Zac Efron, Macie Carmosino and Lily Collins appear in Extremely Wicked, Shockingly Evil and Vile directed by Joe Berlinger, an official selection of the Premieres program the 2019 Sundance Film Festival. Courtesy of Sundance Institute | photo by Brian Douglas. All photos are copyrighted and may be used by press only for the purpose of news or editorial coverage of Sundance Institute programs. Photos must be accompanied by a credit to the photographer and/or 'Courtesy of Sundance Institute.' Unauthorized use, alteration, reproduction or sale of logos and/or photos is strictly prohibited.

Extremely Wicked, Shockingly Evil, and Vile (2019) Review



Extremely Wicked, Shockingly Evil, and Vile is worth watching to see Zac Efron as you’ve never seen him before; he doesn’t quite capture the manic side of Ted Bundy but he is certainly engaging making this well worth checking out.

Plot: A courtroom frenzy ensues and sweeps 1970s America when a young single mother reluctantly tips the attention of a widespread manhunt toward her longtime boyfriend, Ted Bundy.

Review: The title Extremely Wicked, Shockingly Evil, and Vile doesn’t exactly roll off the tongue and it’s certainly an odd name for a movie but as anyone who is familiar with the history of Ted Bundy this was something the judge said to him to describe his crimes. In this drama that tells the story of Bundy’s arrest and subsequent trial Zac Efron gives arguably his best performance to date as the smooth talking, manipulative (literal) ladykiller.

While watching you’d could almost be forgiven for finding Bundy as rather amiable as the film almost paints him as the real victim but that’s quite deliberate as we the audience are essentially like the jury he is trying to convince of his innocence. As great as Efron is, he is a bit too pretty and lacks the jittery menace of the real killer; obviously this is just a movie portrayal but when you see footage of the real Ted Bundy to me he immediately came across as nuts and it’s hard to believe people would fall for his “charms”.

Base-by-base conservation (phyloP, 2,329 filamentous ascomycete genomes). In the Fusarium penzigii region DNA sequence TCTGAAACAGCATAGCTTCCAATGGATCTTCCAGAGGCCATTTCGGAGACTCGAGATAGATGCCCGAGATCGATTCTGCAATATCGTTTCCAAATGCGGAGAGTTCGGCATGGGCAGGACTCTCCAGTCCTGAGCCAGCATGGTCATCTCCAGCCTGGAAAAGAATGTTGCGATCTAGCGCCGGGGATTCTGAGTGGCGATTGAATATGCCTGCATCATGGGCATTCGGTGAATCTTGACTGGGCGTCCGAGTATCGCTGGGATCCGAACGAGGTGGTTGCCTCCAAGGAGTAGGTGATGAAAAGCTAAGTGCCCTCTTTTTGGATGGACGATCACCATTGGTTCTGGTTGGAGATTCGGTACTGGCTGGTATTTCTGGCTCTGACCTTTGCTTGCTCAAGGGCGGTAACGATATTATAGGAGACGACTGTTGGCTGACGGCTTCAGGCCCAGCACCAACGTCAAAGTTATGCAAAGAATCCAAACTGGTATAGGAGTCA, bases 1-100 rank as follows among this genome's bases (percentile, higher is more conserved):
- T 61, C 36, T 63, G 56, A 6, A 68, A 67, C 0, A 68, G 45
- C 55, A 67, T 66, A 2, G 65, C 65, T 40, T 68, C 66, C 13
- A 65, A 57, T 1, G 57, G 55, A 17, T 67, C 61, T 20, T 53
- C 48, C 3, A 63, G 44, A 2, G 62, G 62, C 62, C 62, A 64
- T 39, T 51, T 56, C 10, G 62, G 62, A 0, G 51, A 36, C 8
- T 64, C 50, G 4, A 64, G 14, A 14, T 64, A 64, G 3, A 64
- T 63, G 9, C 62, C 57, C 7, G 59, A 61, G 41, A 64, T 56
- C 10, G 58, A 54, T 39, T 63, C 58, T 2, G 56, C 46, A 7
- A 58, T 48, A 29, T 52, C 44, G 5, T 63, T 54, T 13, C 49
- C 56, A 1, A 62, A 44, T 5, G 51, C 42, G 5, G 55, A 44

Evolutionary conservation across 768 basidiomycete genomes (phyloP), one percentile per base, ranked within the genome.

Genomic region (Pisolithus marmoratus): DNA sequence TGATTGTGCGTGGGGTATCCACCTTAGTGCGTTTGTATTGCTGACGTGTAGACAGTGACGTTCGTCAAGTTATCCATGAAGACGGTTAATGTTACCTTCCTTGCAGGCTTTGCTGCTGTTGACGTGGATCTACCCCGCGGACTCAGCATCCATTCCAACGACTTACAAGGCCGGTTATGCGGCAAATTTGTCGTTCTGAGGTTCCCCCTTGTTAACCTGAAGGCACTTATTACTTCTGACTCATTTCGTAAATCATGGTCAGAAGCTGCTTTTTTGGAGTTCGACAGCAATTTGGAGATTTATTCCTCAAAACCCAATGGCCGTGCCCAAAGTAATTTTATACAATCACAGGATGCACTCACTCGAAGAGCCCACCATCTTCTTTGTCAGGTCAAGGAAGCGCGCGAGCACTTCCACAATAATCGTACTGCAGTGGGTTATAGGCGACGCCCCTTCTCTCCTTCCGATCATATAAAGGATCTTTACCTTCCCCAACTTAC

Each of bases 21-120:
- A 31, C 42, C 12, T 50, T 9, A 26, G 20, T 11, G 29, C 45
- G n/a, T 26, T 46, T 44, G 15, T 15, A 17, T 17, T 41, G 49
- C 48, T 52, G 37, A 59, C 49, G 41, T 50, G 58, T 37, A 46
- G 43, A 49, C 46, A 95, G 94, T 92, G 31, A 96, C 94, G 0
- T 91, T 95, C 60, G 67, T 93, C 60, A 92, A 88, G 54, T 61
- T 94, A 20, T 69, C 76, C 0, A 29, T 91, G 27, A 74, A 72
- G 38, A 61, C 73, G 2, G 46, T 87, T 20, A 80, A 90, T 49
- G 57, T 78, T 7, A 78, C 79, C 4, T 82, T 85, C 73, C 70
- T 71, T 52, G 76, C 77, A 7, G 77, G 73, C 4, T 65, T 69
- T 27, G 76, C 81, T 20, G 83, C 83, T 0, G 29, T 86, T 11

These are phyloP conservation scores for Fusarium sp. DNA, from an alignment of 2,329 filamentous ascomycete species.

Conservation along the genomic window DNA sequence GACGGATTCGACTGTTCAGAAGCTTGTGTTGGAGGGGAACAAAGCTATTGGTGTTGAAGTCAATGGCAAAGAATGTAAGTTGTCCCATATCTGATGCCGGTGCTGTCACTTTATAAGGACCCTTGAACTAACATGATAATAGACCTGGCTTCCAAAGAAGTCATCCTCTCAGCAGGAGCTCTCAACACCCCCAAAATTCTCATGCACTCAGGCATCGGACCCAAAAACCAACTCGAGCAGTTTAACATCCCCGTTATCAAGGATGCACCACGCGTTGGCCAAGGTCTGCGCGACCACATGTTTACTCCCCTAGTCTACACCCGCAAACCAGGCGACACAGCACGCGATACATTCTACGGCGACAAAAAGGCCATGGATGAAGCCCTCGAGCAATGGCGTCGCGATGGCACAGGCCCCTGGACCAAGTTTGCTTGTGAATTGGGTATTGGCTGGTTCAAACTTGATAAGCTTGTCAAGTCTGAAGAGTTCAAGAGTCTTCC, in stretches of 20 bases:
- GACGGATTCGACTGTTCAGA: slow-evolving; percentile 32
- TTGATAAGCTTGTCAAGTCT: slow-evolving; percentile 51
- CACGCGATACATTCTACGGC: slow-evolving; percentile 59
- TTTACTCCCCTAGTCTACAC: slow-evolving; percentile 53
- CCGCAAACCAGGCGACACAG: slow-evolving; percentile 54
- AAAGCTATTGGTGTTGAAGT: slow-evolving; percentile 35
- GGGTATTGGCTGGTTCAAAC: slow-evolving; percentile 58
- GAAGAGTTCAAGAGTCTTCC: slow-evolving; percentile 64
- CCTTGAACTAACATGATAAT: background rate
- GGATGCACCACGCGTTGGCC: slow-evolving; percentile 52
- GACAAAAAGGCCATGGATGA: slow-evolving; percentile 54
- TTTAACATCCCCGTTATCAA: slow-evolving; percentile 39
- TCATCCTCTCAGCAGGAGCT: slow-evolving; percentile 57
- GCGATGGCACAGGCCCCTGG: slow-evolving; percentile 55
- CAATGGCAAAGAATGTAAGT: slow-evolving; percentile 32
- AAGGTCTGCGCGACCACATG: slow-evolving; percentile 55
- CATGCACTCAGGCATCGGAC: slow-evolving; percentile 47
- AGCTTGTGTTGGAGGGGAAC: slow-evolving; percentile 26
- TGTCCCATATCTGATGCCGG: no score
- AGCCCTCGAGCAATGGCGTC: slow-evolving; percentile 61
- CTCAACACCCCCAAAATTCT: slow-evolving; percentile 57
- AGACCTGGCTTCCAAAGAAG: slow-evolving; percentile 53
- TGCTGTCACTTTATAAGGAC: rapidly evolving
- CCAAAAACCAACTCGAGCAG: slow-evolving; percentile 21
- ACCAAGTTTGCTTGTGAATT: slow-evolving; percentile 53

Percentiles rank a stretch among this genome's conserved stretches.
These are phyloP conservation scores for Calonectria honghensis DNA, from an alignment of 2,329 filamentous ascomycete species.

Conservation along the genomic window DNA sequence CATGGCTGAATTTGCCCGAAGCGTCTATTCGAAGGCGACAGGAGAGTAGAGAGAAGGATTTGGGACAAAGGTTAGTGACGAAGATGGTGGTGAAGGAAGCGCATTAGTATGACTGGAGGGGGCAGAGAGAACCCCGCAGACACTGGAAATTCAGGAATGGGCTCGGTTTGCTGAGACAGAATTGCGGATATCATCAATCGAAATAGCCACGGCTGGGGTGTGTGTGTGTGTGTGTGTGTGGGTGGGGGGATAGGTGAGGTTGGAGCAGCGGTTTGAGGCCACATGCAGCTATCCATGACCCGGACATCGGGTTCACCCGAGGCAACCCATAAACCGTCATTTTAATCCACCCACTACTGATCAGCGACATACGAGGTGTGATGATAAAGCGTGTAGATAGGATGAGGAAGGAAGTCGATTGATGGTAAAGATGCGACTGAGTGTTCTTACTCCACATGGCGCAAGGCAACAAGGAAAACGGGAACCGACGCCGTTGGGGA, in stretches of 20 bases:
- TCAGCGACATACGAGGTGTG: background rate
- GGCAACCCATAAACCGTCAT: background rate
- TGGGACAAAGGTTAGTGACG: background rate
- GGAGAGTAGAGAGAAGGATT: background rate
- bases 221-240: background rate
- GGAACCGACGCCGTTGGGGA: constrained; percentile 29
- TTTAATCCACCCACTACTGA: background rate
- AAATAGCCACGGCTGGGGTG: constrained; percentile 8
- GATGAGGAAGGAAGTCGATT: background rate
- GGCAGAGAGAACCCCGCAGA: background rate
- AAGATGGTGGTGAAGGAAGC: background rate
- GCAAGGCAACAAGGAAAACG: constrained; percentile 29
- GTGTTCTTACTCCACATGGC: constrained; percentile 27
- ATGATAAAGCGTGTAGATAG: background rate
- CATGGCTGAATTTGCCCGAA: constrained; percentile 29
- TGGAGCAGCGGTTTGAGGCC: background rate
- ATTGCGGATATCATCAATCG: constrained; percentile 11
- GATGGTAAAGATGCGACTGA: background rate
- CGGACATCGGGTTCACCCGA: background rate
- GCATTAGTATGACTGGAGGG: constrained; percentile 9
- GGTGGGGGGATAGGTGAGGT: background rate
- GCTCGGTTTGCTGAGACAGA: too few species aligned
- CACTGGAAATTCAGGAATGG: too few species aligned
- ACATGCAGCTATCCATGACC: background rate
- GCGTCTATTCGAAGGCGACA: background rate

The performances all round are impressive and I barely recognized Haley Joel Osment (The Sixth Sense) as Liz’s co-worker Jerry; he’s a very appealing character and is there for Liz (Lily Collins) as she tries to come to terms with what she’s discovered about the man she loved. Collins never disappoints and is one of my favourite actresses working today and she makes you nearly root for Liz who clearly went through Hell as she blamed herself for not noticing who Bundy was earlier.

I’m not entirely sure I bought Jim Parsons as Florida Prosecutor Larry Simpson as I can only ever really see him as Sheldon from Big Bang Theory; he was decent enough in the role but it’s hard to separate him from such an iconic character.

John Malkovich plays the Judge who is surprisingly one of his most likeable characters to date with some choice dialgoue.

Extremely Wicked, Shockingly Evil, and Vile is engaging from the start and never goes into the overly gruesome details of the murders, although we get enough to see what an absolute monster he was. It would have been more interesting to see more of his extracurricular activities as it’s a bit of a one note portrayal which will generally leave you cold.

Overall Extremely Wicked, Shockingly Evil, and Vile is the type of movie you will watch once, praise Efron for giving one of his best performances but it’s not something I would revisit on a regular basis.